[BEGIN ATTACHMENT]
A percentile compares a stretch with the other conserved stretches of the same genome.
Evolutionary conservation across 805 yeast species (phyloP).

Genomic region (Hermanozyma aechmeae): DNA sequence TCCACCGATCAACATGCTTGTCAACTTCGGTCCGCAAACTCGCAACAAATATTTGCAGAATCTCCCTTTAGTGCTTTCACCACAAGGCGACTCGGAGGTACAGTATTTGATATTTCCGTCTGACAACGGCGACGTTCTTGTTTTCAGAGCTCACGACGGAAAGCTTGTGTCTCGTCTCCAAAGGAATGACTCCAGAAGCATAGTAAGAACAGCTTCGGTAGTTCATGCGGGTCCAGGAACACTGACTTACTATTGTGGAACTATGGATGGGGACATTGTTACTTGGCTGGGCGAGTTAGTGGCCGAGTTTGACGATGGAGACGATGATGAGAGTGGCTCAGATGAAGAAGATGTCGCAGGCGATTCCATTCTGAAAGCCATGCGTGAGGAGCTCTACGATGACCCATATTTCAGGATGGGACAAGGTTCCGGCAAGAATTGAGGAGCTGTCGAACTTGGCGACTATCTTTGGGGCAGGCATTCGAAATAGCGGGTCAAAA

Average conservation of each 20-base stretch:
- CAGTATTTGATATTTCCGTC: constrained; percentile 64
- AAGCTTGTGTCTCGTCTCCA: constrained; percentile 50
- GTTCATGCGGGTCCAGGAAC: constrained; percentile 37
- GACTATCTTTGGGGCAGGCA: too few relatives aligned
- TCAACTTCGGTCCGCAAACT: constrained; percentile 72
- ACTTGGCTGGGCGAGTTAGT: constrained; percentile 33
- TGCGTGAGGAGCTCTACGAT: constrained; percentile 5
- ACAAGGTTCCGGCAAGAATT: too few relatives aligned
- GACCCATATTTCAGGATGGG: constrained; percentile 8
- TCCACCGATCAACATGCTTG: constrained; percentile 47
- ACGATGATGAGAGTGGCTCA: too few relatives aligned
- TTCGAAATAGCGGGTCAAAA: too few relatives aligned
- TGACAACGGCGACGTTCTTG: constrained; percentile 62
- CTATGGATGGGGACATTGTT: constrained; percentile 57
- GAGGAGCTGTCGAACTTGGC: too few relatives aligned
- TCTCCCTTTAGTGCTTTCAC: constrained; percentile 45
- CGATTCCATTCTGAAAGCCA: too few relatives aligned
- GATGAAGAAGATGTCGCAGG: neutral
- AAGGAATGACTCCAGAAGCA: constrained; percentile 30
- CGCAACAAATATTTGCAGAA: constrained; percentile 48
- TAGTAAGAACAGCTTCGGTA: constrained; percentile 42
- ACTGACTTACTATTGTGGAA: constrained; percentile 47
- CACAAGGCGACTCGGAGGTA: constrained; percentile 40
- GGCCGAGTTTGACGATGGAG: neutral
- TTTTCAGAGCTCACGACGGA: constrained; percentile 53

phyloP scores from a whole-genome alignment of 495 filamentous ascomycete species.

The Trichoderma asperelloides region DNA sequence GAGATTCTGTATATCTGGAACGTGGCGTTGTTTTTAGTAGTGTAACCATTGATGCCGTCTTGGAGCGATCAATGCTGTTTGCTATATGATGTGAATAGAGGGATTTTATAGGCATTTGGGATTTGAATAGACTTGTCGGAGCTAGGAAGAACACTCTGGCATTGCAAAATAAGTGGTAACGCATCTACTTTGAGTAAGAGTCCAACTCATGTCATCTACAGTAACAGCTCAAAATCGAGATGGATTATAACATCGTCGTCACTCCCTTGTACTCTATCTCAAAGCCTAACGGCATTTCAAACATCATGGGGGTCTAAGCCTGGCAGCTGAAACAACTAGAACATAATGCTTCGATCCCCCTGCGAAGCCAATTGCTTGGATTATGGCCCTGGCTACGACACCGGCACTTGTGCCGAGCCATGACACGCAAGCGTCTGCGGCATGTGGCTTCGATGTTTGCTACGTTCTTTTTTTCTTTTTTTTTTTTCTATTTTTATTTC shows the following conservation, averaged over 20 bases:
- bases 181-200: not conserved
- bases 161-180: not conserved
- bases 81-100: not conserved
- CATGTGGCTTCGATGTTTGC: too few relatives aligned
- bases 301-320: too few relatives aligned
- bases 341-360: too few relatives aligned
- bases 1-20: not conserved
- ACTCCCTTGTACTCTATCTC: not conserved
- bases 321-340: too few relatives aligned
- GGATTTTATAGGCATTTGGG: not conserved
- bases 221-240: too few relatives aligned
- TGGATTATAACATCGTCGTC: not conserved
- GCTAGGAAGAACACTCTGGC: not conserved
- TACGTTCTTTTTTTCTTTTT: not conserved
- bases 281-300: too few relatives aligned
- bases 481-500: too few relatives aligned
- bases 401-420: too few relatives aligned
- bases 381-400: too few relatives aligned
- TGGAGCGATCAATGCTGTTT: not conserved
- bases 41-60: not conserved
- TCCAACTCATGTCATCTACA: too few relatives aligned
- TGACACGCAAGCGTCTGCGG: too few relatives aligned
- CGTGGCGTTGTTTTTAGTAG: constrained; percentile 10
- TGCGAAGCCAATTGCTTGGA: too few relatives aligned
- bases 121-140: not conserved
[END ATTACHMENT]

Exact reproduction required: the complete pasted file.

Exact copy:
A percentile compares a stretch with the other conserved stretches of the same genome.
Evolutionary conservation across 805 yeast species (phyloP).

Genomic region (Hermanozyma aechmeae): DNA sequence TCCACCGATCAACATGCTTGTCAACTTCGGTCCGCAAACTCGCAACAAATATTTGCAGAATCTCCCTTTAGTGCTTTCACCACAAGGCGACTCGGAGGTACAGTATTTGATATTTCCGTCTGACAACGGCGACGTTCTTGTTTTCAGAGCTCACGACGGAAAGCTTGTGTCTCGTCTCCAAAGGAATGACTCCAGAAGCATAGTAAGAACAGCTTCGGTAGTTCATGCGGGTCCAGGAACACTGACTTACTATTGTGGAACTATGGATGGGGACATTGTTACTTGGCTGGGCGAGTTAGTGGCCGAGTTTGACGATGGAGACGATGATGAGAGTGGCTCAGATGAAGAAGATGTCGCAGGCGATTCCATTCTGAAAGCCATGCGTGAGGAGCTCTACGATGACCCATATTTCAGGATGGGACAAGGTTCCGGCAAGAATTGAGGAGCTGTCGAACTTGGCGACTATCTTTGGGGCAGGCATTCGAAATAGCGGGTCAAAA

Average conservation of each 20-base stretch:
- CAGTATTTGATATTTCCGTC: constrained; percentile 64
- AAGCTTGTGTCTCGTCTCCA: constrained; percentile 50
- GTTCATGCGGGTCCAGGAAC: constrained; percentile 37
- GACTATCTTTGGGGCAGGCA: too few relatives aligned
- TCAACTTCGGTCCGCAAACT: constrained; percentile 72
- ACTTGGCTGGGCGAGTTAGT: constrained; percentile 33
- TGCGTGAGGAGCTCTACGAT: constrained; percentile 5
- ACAAGGTTCCGGCAAGAATT: too few relatives aligned
- GACCCATATTTCAGGATGGG: constrained; percentile 8
- TCCACCGATCAACATGCTTG: constrained; percentile 47
- ACGATGATGAGAGTGGCTCA: too few relatives aligned
- TTCGAAATAGCGGGTCAAAA: too few relatives aligned
- TGACAACGGCGACGTTCTTG: constrained; percentile 62
- CTATGGATGGGGACATTGTT: constrained; percentile 57
- GAGGAGCTGTCGAACTTGGC: too few relatives aligned
- TCTCCCTTTAGTGCTTTCAC: constrained; percentile 45
- CGATTCCATTCTGAAAGCCA: too few relatives aligned
- GATGAAGAAGATGTCGCAGG: neutral
- AAGGAATGACTCCAGAAGCA: constrained; percentile 30
- CGCAACAAATATTTGCAGAA: constrained; percentile 48
- TAGTAAGAACAGCTTCGGTA: constrained; percentile 42
- ACTGACTTACTATTGTGGAA: constrained; percentile 47
- CACAAGGCGACTCGGAGGTA: constrained; percentile 40
- GGCCGAGTTTGACGATGGAG: neutral
- TTTTCAGAGCTCACGACGGA: constrained; percentile 53

phyloP scores from a whole-genome alignment of 495 filamentous ascomycete species.

The Trichoderma asperelloides region DNA sequence GAGATTCTGTATATCTGGAACGTGGCGTTGTTTTTAGTAGTGTAACCATTGATGCCGTCTTGGAGCGATCAATGCTGTTTGCTATATGATGTGAATAGAGGGATTTTATAGGCATTTGGGATTTGAATAGACTTGTCGGAGCTAGGAAGAACACTCTGGCATTGCAAAATAAGTGGTAACGCATCTACTTTGAGTAAGAGTCCAACTCATGTCATCTACAGTAACAGCTCAAAATCGAGATGGATTATAACATCGTCGTCACTCCCTTGTACTCTATCTCAAAGCCTAACGGCATTTCAAACATCATGGGGGTCTAAGCCTGGCAGCTGAAACAACTAGAACATAATGCTTCGATCCCCCTGCGAAGCCAATTGCTTGGATTATGGCCCTGGCTACGACACCGGCACTTGTGCCGAGCCATGACACGCAAGCGTCTGCGGCATGTGGCTTCGATGTTTGCTACGTTCTTTTTTTCTTTTTTTTTTTTCTATTTTTATTTC shows the following conservation, averaged over 20 bases:
- bases 181-200: not conserved
- bases 161-180: not conserved
- bases 81-100: not conserved
- CATGTGGCTTCGATGTTTGC: too few relatives aligned
- bases 301-320: too few relatives aligned
- bases 341-360: too few relatives aligned
- bases 1-20: not conserved
- ACTCCCTTGTACTCTATCTC: not conserved
- bases 321-340: too few relatives aligned
- GGATTTTATAGGCATTTGGG: not conserved
- bases 221-240: too few relatives aligned
- TGGATTATAACATCGTCGTC: not conserved
- GCTAGGAAGAACACTCTGGC: not conserved
- TACGTTCTTTTTTTCTTTTT: not conserved
- bases 281-300: too few relatives aligned
- bases 481-500: too few relatives aligned
- bases 401-420: too few relatives aligned
- bases 381-400: too few relatives aligned
- TGGAGCGATCAATGCTGTTT: not conserved
- bases 41-60: not conserved
- TCCAACTCATGTCATCTACA: too few relatives aligned
- TGACACGCAAGCGTCTGCGG: too few relatives aligned
- CGTGGCGTTGTTTTTAGTAG: constrained; percentile 10
- TGCGAAGCCAATTGCTTGGA: too few relatives aligned
- bases 121-140: not conserved